Cape Town, South Africa — MININGREVIEW.COM — 14 August 2009 – The South African cabinet has agreed to a suspension of the disposal of mining assets held by state entities “’ a move that could pave the way to the eventual creation of a state mining company.
Government spokesman Themba Maseko said at a post-cabinet briefing here that the moratorium was intended to provide the minister of mineral resources with adequate time to conduct and finalise an audit of mining interests held directly or indirectly by the state
“This audit will enable the state to decide whether to consolidate, retain or dispose of such interests,” he added. “Any exceptions to this moratorium will require discussions with the minister of mineral resources and final approval from cabinet before finalisation.”
Maseko said it was too early to suggest that the moratorium would lead to the establishment of a national mining company “’ an idea favoured by the ruling ANC, but criticised by mining analysts as unworkable.
“At this particular time there is no decision to set up a state mining company, however the review may actually lead government to set one up,” Maseko said. He explained that a lot of state mineral assets were owned without being registered on a central data base.
According to the 2008 annual report of the government-owned Central Energy Fund group, one of its subsidiaries was the African Exploration Mining and Finance Corporation Limited, whose mandate was to acquire and hold all exploration and mineral rights on behalf of the state while engaging in mining.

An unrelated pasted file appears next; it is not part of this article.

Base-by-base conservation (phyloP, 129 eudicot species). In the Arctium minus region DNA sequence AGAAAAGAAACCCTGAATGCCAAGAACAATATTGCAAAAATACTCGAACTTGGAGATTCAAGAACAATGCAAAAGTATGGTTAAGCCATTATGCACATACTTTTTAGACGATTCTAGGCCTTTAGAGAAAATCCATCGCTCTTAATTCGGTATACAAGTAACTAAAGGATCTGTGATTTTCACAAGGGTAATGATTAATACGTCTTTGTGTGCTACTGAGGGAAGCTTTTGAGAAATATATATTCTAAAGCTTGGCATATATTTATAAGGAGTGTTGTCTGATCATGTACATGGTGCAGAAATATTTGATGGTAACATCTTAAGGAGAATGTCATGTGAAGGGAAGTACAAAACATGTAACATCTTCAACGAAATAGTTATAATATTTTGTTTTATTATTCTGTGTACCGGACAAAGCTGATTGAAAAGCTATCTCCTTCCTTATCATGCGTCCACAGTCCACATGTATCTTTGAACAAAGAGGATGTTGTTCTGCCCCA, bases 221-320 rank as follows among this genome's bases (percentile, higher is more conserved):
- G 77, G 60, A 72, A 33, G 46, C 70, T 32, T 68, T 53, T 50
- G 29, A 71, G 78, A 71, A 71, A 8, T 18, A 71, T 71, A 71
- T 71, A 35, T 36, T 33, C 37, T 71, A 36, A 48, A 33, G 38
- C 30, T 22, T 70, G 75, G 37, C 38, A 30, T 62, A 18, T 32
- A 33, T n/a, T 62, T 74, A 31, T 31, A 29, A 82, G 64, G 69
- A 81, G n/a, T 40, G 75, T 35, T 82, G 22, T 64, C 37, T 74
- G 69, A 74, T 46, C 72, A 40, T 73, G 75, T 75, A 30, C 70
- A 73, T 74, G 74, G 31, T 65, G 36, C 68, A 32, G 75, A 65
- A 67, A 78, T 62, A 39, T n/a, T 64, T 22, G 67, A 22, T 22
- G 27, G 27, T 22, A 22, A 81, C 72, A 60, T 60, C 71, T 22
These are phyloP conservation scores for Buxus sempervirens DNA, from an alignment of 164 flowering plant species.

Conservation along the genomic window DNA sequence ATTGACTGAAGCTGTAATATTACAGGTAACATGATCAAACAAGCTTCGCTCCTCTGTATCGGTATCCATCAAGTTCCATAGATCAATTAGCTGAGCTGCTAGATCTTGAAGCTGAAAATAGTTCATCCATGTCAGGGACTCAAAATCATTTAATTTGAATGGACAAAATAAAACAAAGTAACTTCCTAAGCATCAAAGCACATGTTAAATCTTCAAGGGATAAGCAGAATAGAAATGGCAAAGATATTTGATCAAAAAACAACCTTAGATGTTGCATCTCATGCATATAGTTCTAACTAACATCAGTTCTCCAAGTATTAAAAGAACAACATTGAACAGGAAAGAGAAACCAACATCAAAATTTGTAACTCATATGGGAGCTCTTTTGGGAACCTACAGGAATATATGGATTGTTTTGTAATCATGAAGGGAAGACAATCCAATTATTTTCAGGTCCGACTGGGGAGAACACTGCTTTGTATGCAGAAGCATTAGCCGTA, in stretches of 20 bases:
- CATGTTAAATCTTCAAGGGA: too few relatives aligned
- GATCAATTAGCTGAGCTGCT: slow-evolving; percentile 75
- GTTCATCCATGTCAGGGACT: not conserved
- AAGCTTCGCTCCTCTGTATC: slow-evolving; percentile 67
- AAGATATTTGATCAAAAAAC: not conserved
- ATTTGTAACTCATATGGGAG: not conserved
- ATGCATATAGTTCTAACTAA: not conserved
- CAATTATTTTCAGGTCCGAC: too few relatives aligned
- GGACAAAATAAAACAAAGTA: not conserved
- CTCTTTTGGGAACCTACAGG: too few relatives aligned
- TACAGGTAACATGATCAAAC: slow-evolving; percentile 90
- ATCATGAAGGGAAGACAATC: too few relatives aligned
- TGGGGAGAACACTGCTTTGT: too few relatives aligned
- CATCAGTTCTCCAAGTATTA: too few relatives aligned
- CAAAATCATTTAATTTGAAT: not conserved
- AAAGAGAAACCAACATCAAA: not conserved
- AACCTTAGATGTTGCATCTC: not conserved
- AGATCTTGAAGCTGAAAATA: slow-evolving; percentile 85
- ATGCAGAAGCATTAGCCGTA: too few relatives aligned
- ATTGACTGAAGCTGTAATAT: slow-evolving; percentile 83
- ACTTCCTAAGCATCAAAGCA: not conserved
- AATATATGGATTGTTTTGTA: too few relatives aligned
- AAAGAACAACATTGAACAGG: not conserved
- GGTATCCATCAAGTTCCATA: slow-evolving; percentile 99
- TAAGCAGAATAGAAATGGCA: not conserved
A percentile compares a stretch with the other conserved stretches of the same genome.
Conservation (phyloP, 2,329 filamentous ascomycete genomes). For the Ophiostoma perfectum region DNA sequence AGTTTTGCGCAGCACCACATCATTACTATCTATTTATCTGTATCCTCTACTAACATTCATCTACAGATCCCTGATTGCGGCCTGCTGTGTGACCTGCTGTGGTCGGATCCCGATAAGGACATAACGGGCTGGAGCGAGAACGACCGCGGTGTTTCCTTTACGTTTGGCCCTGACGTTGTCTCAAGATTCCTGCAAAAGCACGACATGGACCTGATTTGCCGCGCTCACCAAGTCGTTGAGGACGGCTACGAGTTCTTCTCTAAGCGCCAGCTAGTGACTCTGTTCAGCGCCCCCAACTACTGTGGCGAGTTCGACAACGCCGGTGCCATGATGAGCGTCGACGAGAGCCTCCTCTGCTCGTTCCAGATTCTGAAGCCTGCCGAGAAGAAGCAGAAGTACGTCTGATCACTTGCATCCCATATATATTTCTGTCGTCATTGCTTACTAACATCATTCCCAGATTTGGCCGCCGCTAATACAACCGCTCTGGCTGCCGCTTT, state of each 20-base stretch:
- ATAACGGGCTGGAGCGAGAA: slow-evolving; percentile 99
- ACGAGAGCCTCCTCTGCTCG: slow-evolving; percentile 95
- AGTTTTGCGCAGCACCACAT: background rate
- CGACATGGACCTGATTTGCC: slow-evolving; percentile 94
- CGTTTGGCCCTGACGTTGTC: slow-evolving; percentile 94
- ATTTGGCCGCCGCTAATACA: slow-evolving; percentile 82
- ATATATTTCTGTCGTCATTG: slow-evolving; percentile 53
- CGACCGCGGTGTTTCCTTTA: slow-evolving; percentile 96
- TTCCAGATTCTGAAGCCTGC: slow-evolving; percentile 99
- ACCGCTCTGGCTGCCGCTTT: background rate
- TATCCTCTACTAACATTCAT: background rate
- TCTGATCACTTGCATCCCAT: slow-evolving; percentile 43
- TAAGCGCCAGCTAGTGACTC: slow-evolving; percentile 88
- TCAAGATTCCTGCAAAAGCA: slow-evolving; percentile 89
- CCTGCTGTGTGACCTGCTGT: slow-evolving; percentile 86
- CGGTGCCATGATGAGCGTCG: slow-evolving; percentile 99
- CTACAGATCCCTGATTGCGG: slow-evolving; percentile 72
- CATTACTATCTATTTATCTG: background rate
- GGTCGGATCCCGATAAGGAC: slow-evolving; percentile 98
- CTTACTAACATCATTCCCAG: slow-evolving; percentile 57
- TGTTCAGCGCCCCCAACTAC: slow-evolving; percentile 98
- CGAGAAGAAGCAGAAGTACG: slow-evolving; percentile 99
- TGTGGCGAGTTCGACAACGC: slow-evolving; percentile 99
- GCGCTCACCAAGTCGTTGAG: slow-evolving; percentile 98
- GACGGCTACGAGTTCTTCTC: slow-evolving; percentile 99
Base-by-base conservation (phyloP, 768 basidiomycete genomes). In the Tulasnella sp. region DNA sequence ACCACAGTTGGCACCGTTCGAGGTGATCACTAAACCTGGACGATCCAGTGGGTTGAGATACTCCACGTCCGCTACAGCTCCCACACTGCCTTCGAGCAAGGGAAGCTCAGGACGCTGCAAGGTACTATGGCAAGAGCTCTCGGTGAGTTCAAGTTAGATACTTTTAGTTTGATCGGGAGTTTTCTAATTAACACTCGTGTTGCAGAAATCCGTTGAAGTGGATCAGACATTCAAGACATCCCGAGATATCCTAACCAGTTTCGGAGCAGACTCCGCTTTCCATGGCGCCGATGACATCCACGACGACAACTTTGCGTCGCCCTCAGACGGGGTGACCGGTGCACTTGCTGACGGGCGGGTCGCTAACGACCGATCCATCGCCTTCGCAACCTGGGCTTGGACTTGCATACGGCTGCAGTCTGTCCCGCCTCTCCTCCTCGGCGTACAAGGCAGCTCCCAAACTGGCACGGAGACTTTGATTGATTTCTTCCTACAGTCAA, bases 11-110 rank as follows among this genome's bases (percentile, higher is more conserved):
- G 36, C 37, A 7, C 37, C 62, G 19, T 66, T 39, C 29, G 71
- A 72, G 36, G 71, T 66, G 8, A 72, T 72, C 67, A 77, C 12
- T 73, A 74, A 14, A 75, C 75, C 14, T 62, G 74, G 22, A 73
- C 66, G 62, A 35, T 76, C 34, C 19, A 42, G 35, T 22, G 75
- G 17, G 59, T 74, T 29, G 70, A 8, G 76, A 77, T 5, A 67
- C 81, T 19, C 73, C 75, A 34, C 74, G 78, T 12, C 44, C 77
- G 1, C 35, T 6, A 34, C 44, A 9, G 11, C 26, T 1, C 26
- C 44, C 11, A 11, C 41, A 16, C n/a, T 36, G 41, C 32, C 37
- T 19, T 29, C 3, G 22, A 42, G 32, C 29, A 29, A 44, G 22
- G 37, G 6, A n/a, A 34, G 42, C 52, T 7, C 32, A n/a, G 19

It was awarded prospecting rights at three sites, mainly for coal, but also torbanite. The company was also in talks with Botswana to explore for coal in an area with in-situ reserves estimated at 30 billion tonnes, as well as coal bed methane and uranium resources.
African Exploration Mining Corporation was also looking at joint ventures in Zambia and Zimbabwe, to allow it to diversify its portfolio away from coal resources and spread to other commodities,” said the report.
South Africa’s cash-flush Industrial Development Corporation (IDC) also owned a mining subsidiary, Foskor, which last year doubled its profit before tax from R480 million to just over R1 billion rand, and mentioned the possibility of a public offering in 2009.
“We are trying to consolidate all the information with a view to taking decisions on what is the best way of marketing these assets,” Maseko said.